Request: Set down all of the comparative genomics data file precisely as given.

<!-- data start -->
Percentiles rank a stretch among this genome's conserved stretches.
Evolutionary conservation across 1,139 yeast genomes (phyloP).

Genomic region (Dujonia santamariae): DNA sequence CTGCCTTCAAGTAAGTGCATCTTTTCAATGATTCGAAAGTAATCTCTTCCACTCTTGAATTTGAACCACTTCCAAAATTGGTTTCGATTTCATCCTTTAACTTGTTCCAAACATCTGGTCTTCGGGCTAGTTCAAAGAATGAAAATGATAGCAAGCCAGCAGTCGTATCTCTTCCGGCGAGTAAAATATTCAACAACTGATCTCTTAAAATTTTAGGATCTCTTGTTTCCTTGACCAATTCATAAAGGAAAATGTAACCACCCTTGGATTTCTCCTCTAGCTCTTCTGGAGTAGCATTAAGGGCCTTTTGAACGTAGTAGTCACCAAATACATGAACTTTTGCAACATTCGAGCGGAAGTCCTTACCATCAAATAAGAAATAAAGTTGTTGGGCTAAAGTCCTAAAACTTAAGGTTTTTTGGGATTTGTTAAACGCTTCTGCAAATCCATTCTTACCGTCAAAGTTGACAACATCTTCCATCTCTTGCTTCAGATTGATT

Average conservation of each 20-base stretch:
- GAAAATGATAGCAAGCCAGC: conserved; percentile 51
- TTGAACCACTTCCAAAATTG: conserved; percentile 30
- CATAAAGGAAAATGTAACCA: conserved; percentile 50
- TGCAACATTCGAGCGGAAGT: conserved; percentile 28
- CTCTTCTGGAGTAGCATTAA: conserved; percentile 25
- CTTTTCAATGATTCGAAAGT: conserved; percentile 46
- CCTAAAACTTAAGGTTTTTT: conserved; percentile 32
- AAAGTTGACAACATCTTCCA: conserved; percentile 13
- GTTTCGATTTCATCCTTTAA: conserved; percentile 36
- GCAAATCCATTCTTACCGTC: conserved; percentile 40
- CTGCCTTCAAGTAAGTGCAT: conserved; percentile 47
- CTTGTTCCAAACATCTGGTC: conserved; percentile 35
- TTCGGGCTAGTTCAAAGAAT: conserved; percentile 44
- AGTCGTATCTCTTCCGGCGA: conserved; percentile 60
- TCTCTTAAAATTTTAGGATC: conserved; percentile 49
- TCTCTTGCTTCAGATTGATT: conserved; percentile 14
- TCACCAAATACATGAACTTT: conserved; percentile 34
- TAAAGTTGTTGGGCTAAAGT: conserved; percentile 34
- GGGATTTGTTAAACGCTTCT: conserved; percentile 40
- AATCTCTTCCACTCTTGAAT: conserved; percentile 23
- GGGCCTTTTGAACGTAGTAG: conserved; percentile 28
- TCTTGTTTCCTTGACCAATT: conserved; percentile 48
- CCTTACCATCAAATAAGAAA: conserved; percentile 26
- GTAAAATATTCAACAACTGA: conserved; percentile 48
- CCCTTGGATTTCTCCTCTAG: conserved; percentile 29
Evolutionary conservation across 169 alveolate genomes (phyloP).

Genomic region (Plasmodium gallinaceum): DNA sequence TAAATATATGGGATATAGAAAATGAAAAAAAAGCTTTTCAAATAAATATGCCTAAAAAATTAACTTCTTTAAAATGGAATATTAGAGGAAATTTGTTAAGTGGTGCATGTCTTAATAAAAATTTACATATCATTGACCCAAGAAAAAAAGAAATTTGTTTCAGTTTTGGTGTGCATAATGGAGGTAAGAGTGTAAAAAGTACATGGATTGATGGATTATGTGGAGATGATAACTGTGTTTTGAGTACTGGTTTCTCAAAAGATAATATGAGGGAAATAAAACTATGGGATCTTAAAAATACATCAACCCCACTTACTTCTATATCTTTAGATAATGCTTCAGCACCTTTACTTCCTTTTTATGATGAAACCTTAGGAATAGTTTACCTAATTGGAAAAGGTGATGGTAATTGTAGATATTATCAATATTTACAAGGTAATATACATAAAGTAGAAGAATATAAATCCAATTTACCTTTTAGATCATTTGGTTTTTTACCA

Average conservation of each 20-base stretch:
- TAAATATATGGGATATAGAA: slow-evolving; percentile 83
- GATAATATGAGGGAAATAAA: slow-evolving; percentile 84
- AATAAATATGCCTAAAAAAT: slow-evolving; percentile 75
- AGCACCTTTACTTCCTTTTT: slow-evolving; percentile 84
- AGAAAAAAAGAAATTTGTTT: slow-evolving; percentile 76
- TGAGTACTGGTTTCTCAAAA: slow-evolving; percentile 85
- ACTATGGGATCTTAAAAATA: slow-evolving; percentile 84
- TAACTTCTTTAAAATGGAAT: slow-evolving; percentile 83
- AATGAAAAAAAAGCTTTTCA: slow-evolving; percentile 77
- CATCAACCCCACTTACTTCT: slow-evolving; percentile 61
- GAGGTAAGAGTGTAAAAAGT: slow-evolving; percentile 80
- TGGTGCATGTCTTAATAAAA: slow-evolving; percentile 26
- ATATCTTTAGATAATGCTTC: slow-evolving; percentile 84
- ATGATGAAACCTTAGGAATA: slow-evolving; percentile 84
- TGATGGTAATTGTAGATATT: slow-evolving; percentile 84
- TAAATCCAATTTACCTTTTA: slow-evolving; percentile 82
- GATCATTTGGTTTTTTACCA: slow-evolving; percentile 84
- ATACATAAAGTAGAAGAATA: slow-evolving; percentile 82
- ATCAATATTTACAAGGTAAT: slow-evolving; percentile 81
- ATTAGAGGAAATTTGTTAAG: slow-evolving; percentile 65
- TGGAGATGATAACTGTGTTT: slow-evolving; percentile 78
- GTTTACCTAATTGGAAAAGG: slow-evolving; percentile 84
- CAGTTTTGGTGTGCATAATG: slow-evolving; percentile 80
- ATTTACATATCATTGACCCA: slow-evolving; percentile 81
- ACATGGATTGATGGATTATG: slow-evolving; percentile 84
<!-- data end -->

Percentiles rank a stretch among this genome's conserved stretches.
Evolutionary conservation across 1,139 yeast genomes (phyloP).

Genomic region (Dujonia santamariae): DNA sequence CTGCCTTCAAGTAAGTGCATCTTTTCAATGATTCGAAAGTAATCTCTTCCACTCTTGAATTTGAACCACTTCCAAAATTGGTTTCGATTTCATCCTTTAACTTGTTCCAAACATCTGGTCTTCGGGCTAGTTCAAAGAATGAAAATGATAGCAAGCCAGCAGTCGTATCTCTTCCGGCGAGTAAAATATTCAACAACTGATCTCTTAAAATTTTAGGATCTCTTGTTTCCTTGACCAATTCATAAAGGAAAATGTAACCACCCTTGGATTTCTCCTCTAGCTCTTCTGGAGTAGCATTAAGGGCCTTTTGAACGTAGTAGTCACCAAATACATGAACTTTTGCAACATTCGAGCGGAAGTCCTTACCATCAAATAAGAAATAAAGTTGTTGGGCTAAAGTCCTAAAACTTAAGGTTTTTTGGGATTTGTTAAACGCTTCTGCAAATCCATTCTTACCGTCAAAGTTGACAACATCTTCCATCTCTTGCTTCAGATTGATT

Average conservation of each 20-base stretch:
- GAAAATGATAGCAAGCCAGC: conserved; percentile 51
- TTGAACCACTTCCAAAATTG: conserved; percentile 30
- CATAAAGGAAAATGTAACCA: conserved; percentile 50
- TGCAACATTCGAGCGGAAGT: conserved; percentile 28
- CTCTTCTGGAGTAGCATTAA: conserved; percentile 25
- CTTTTCAATGATTCGAAAGT: conserved; percentile 46
- CCTAAAACTTAAGGTTTTTT: conserved; percentile 32
- AAAGTTGACAACATCTTCCA: conserved; percentile 13
- GTTTCGATTTCATCCTTTAA: conserved; percentile 36
- GCAAATCCATTCTTACCGTC: conserved; percentile 40
- CTGCCTTCAAGTAAGTGCAT: conserved; percentile 47
- CTTGTTCCAAACATCTGGTC: conserved; percentile 35
- TTCGGGCTAGTTCAAAGAAT: conserved; percentile 44
- AGTCGTATCTCTTCCGGCGA: conserved; percentile 60
- TCTCTTAAAATTTTAGGATC: conserved; percentile 49
- TCTCTTGCTTCAGATTGATT: conserved; percentile 14
- TCACCAAATACATGAACTTT: conserved; percentile 34
- TAAAGTTGTTGGGCTAAAGT: conserved; percentile 34
- GGGATTTGTTAAACGCTTCT: conserved; percentile 40
- AATCTCTTCCACTCTTGAAT: conserved; percentile 23
- GGGCCTTTTGAACGTAGTAG: conserved; percentile 28
- TCTTGTTTCCTTGACCAATT: conserved; percentile 48
- CCTTACCATCAAATAAGAAA: conserved; percentile 26
- GTAAAATATTCAACAACTGA: conserved; percentile 48
- CCCTTGGATTTCTCCTCTAG: conserved; percentile 29
Evolutionary conservation across 169 alveolate genomes (phyloP).

Genomic region (Plasmodium gallinaceum): DNA sequence TAAATATATGGGATATAGAAAATGAAAAAAAAGCTTTTCAAATAAATATGCCTAAAAAATTAACTTCTTTAAAATGGAATATTAGAGGAAATTTGTTAAGTGGTGCATGTCTTAATAAAAATTTACATATCATTGACCCAAGAAAAAAAGAAATTTGTTTCAGTTTTGGTGTGCATAATGGAGGTAAGAGTGTAAAAAGTACATGGATTGATGGATTATGTGGAGATGATAACTGTGTTTTGAGTACTGGTTTCTCAAAAGATAATATGAGGGAAATAAAACTATGGGATCTTAAAAATACATCAACCCCACTTACTTCTATATCTTTAGATAATGCTTCAGCACCTTTACTTCCTTTTTATGATGAAACCTTAGGAATAGTTTACCTAATTGGAAAAGGTGATGGTAATTGTAGATATTATCAATATTTACAAGGTAATATACATAAAGTAGAAGAATATAAATCCAATTTACCTTTTAGATCATTTGGTTTTTTACCA

Average conservation of each 20-base stretch:
- TAAATATATGGGATATAGAA: slow-evolving; percentile 83
- GATAATATGAGGGAAATAAA: slow-evolving; percentile 84
- AATAAATATGCCTAAAAAAT: slow-evolving; percentile 75
- AGCACCTTTACTTCCTTTTT: slow-evolving; percentile 84
- AGAAAAAAAGAAATTTGTTT: slow-evolving; percentile 76
- TGAGTACTGGTTTCTCAAAA: slow-evolving; percentile 85
- ACTATGGGATCTTAAAAATA: slow-evolving; percentile 84
- TAACTTCTTTAAAATGGAAT: slow-evolving; percentile 83
- AATGAAAAAAAAGCTTTTCA: slow-evolving; percentile 77
- CATCAACCCCACTTACTTCT: slow-evolving; percentile 61
- GAGGTAAGAGTGTAAAAAGT: slow-evolving; percentile 80
- TGGTGCATGTCTTAATAAAA: slow-evolving; percentile 26
- ATATCTTTAGATAATGCTTC: slow-evolving; percentile 84
- ATGATGAAACCTTAGGAATA: slow-evolving; percentile 84
- TGATGGTAATTGTAGATATT: slow-evolving; percentile 84
- TAAATCCAATTTACCTTTTA: slow-evolving; percentile 82
- GATCATTTGGTTTTTTACCA: slow-evolving; percentile 84
- ATACATAAAGTAGAAGAATA: slow-evolving; percentile 82
- ATCAATATTTACAAGGTAAT: slow-evolving; percentile 81
- ATTAGAGGAAATTTGTTAAG: slow-evolving; percentile 65
- TGGAGATGATAACTGTGTTT: slow-evolving; percentile 78
- GTTTACCTAATTGGAAAAGG: slow-evolving; percentile 84
- CAGTTTTGGTGTGCATAATG: slow-evolving; percentile 80
- ATTTACATATCATTGACCCA: slow-evolving; percentile 81
- ACATGGATTGATGGATTATG: slow-evolving; percentile 84